holmes at catseye.idbsu.edu
Thu Mar 25 16:18:38 EST 1999
What does it mean "well-defined"? Say, is any property given by
an arithmetic formula involving unbounded quantifiers (if you do
not like my first example) well-defined? Are you sure that such
a property is either true or false for each natural number? How
can you check that? Is this an act of belief? Sorry, I am not
religious, especially in science (and since some time also in
arithmetic). I can adopt such a belief, but only _temporary_,
just as a game.
I doubt my answer will give you much satisfaction, but here it is:
properties aren't defined or undefined; strings of symbols are (in a
given language). The question of definedness applies to purported
descriptions of properties, not to the properties themselves. I would
say that any arithmetic formula involving unbounded quantifiers
succeeds in referring to a property, which property holds or does not
hold of each natural number.
By the way, what is then "true", standard, unique up to
isomorphism model for arithmetic if second order quantification
is so doubtful?
I don't regard second-order quantification as doubtful. I have doubts
as to the existence of models of the natural numbers only insofar as I
have doubts as to whether there are really infinitely many objects.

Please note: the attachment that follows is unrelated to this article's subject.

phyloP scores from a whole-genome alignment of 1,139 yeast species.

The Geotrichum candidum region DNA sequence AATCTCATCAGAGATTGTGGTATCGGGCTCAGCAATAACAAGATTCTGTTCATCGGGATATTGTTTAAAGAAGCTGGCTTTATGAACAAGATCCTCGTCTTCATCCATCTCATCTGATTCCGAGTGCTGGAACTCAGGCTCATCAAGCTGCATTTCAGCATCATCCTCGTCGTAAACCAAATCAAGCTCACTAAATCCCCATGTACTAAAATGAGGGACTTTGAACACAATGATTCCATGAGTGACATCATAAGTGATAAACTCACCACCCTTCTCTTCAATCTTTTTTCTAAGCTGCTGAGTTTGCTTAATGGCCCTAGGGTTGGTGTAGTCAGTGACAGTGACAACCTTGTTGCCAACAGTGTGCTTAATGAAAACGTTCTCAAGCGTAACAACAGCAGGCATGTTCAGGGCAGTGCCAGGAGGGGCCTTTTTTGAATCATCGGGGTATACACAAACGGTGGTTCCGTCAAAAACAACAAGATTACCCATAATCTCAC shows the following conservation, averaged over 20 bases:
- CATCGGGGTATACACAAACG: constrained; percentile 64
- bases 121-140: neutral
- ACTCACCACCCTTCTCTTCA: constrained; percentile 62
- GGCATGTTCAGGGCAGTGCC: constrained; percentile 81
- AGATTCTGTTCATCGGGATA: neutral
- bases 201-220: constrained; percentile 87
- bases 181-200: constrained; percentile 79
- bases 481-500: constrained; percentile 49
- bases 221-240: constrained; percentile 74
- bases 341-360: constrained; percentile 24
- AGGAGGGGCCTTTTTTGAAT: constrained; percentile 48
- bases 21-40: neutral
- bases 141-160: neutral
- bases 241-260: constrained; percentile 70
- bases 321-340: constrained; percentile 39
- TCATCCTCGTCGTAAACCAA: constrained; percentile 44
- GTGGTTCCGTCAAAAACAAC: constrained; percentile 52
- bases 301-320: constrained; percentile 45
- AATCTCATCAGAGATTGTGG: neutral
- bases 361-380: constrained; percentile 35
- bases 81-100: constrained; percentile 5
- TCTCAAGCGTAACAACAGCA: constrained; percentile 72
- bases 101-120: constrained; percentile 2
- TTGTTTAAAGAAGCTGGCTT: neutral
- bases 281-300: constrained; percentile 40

Since I'm quite certain that it is logically possible for there to be
infinitely many objects, I don't regard this as a real concern for
mathematics. (I also think that there really probably _are_ infinitely
many objects, but that's another kind of question altogether).
When we are working with a first-order theory we are normally
"wearing Platonist's hat" (as Simpson once said). Is not this
weak, innocuous Platonism quite enough to our comfortable
working with any such theory? Why do we need anything more
in mathematics and its foundations?
It is the beauty of the formal character of mathematics that we can
play the game and get uniform results regardless of our individual
opinions on such questions. I think that mathematical language either
has reference or it does not. If it has reference, this suggests
other (possibly embarrassing) questions; if it does not have reference
this suggests other (possibly embarrassing) questions. One can
practice mathematics without answering these questions, but the
questions don't go away because they are being ignored. (Which is not
to say that I think you are ignoring them; you obviously do think
about them). The reasons that I think the questions matter are not
internal to mathematics (but obviously do bear on the foundations of
mathematics); on the other hand, I think that it is very telling that
a mathematician when he is actually working will "put on his Platonist
hat" -- this suggests that other views are hard to reconcile with the
actual nature of the subject (which is not a knockdown argument that
a realist view is correct!).
And God posted an angel with a flaming sword at | Sincerely, M. Randall Holmes
the gates of Cantor's paradise, that the | Boise State U. (disavows all)
slow-witted and the deliberately obtuse might | holmes at math.idbsu.edu
not glimpse the wonders therein. | http://math.idbsu.edu/~holmes
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